Etchells British Open and National Championship Royal London Yacht Club Cowes, UK
24 – 26 June 2016
SoCal Etchells Sailors Tom Carruthers and Argyle Campbell competed over the weekend at the UK Nationals in Cowes. In a fleet of 35 boats they placed second and fourth respectively. This event is a tune up for the 2016 Etchells Worlds to take place at the same venue in September.
JUNE 26 2016, LONG BEACH, CA – – If there were any dusty sailors, following last night’s Mount Gay Rum party at Long Beach Yacht Club, it wasn’t evident in the level of racing on the final day of Ullman Sails Long Beach Race Week (LBRW). Competitors greeted the day head-on, with tight racing in 14 classes on three windward-leeward and random leg courses.
Long Beach Yacht Club (LBYC) unseated LBRW co-host Alamitos Bay Yacht Club (ABYC) in the Yacht Club Challenge. The trophy is awarded based on the cumulative score of a team of three boats, competing in different classes – one of which must be a Catalina 37. LBYC edged out ABYC by a slim .02 points thanks to a strong performance by Bruce Cooper and his J/70 crew, Medicine Man, and Dave Hood, who clinched his fourth Catalina 37 National Championship title today, in a dog-eat-dog battle with Chuck Clay’s ABYC team.Insanity won in the Farr 40s, and Jim held off Caper by one point, in J/120s.
One sailor on Code Blue defied the Marine Department’s Shark Advisory against swimming and went for an inadvertent dip at the windward mark. Skipper Robert Marcus and his Code Blue crew were able to retrieve the man and regain some lost ground, to capture the Schock 35 National Championship title. Marcus noted a revival in the Schock 35 class has been fueled by new boat ownership, and having their own one-design class in LBRW has made, “a huge difference in attracting new owners.” The invigorated class is ramping up with new rules and a program going forward, including future participation in LBRW.
While racing was extremely close in most divisions, including PHRF A where Picosa beat Mexican Divorce by just one point, with E-Ticket two points behind; in other categories the dominance was indisputable. Venom put the squeeze on the 16-boat Viper 640 fleet, while Relapse controlled the Flying Tigers with six bullets and one second place finish. Victor Wild’s Fox outwitted five rivals in the Fast 50s division, and Valkyrie slayed the Sportboat fleet.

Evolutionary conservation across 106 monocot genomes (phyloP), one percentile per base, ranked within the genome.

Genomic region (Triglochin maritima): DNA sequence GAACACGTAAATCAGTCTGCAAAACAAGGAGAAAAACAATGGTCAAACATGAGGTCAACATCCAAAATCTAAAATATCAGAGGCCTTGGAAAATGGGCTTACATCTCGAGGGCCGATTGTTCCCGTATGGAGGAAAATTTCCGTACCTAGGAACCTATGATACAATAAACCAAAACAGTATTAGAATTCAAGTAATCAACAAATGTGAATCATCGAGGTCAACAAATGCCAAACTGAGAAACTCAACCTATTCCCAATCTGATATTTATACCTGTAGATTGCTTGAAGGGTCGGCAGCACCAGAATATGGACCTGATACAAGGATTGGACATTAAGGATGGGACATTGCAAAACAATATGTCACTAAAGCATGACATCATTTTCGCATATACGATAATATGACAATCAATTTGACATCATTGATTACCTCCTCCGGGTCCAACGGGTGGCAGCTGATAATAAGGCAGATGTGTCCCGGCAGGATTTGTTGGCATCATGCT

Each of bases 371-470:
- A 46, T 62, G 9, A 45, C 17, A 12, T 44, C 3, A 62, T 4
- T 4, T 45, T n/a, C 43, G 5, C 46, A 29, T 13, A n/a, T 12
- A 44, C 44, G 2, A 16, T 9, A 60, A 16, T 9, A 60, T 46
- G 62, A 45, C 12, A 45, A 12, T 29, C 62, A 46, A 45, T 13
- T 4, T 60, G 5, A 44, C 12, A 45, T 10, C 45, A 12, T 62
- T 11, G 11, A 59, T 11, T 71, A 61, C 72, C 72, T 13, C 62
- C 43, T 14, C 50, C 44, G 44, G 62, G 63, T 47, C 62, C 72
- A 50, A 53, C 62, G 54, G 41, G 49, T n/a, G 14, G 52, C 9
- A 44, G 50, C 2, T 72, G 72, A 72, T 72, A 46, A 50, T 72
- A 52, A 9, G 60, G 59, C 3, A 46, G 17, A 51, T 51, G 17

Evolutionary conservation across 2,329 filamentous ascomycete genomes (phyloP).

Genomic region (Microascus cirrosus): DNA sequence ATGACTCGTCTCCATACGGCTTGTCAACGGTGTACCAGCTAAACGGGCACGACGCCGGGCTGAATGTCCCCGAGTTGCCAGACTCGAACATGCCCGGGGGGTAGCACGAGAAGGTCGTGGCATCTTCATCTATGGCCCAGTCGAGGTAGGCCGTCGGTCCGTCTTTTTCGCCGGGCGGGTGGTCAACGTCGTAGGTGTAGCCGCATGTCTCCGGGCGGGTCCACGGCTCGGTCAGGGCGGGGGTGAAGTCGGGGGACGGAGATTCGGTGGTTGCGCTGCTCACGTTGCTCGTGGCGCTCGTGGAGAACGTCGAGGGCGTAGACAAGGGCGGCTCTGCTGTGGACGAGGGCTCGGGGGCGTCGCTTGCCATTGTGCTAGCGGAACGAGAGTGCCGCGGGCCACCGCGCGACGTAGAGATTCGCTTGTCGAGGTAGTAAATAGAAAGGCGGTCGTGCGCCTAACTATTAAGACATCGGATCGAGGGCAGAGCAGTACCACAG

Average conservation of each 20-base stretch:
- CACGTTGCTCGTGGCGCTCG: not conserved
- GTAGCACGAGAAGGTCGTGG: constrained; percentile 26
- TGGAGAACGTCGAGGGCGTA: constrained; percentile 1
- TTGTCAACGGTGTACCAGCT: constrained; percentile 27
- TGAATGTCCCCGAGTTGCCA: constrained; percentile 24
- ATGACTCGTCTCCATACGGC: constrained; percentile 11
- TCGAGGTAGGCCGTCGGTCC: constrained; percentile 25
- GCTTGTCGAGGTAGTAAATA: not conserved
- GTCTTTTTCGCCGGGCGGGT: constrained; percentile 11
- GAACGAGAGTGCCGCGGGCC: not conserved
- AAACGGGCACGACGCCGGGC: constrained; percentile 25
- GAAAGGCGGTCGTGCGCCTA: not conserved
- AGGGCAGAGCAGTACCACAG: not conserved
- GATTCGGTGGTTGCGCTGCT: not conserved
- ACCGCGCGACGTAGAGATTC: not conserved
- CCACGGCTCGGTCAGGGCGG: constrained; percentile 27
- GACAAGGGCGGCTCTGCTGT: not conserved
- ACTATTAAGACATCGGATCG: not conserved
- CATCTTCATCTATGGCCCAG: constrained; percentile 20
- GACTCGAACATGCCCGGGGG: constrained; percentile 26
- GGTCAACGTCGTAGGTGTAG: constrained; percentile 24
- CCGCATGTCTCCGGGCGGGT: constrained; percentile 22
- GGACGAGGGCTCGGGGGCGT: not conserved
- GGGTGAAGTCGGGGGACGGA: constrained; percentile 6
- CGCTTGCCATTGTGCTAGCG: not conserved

Reigning J/70 World Champion Flojito y Cooperando handsomely won the J/70 division, with Bruce Golison’s Midlife Crisis in second and Catapult, owned by Joel Ronning, third. The upcoming J/70 World Championship regatta slated for San Francisco in September, brought LBRW its largest J/70 fleet to date. Winner Julian Fernandez Neckelmann said he had raced LBRW “many times” in the Farr 40 division, but was glad to return with Flojito y Cooperando to tune up for the Worlds saying, “LBRW is a fantastic regatta. It’s a lot of fun and although we expected more breeze, we need to sail in all conditions, so it’s good practice.”
This burgeoning fleet drew several big guns including World Champion Bill Hardesty, on Flojito y Cooperando, and John Kostecki – Olympic medalist, America’s Cup champion, and Rolex Yachtsman of the Year – on Catapult; adding cachet, but also challenge.
“The competition is very tough,” admitted Corinthian sailor Geroge Hershman. Racing in his first regatta on a new J/70 Solarcoaster, he said, “We have a steep learning curve, but I like seeing how I stack up against the pros.” Hershmann has competed in LBRW in other divisions, and his company Swinerton Renewable Engery is a leading sponsor. “As a renewable energy service company, supporting a sport that is environmentally friendly, like sailing, is important to us. And it’s always been a great regatta, with great sailing and a lot of fun.” Herschmann acknowledged the pro talent provides an excellent learning opportunity for Corinthian racers. In that division Chris Raab and Dale Williams proved superlative, in Sugoi.
Some of the most rousing competition took place in the Catalina 37 fleet, where David Hood and his LBYC team struggled to defend their National Championship title.
Going into Sunday’s races, Hood was one point ahead of the rival ABYC Team, but a challenging first race of the day put ABYC and LBYC in a tie. Going into the final race of the regatta, “we were in full match race mode,” said Hood. “We tried to stay close to ABYC, but there was a lot of great racing by the other teams too.”
“It was a chess match, and not your normal Long Beach conditions,” added LBYC tactician Randy Smith. The impact of the marine layer saw the left hand of the course favored more than usual, resulting in “a tricky weekend” compounded by a “minefield of kelp.”
Meanwhile, ABYC had enjoyed a great start in the day’s first race and a promising finish. But the final race was “really intense” said co-skipper Chuck Clay. “It was a full-on tacking duel” with ABYC and LBYC so intent on covering each other, “we dug ourselves to the back of the fleet.” At one point LBYC and ABYC were in seventh and eighth places, in the nine-boat fleet: nearly sacrificing their podium places to a second LBYC team skippered by John Shadden.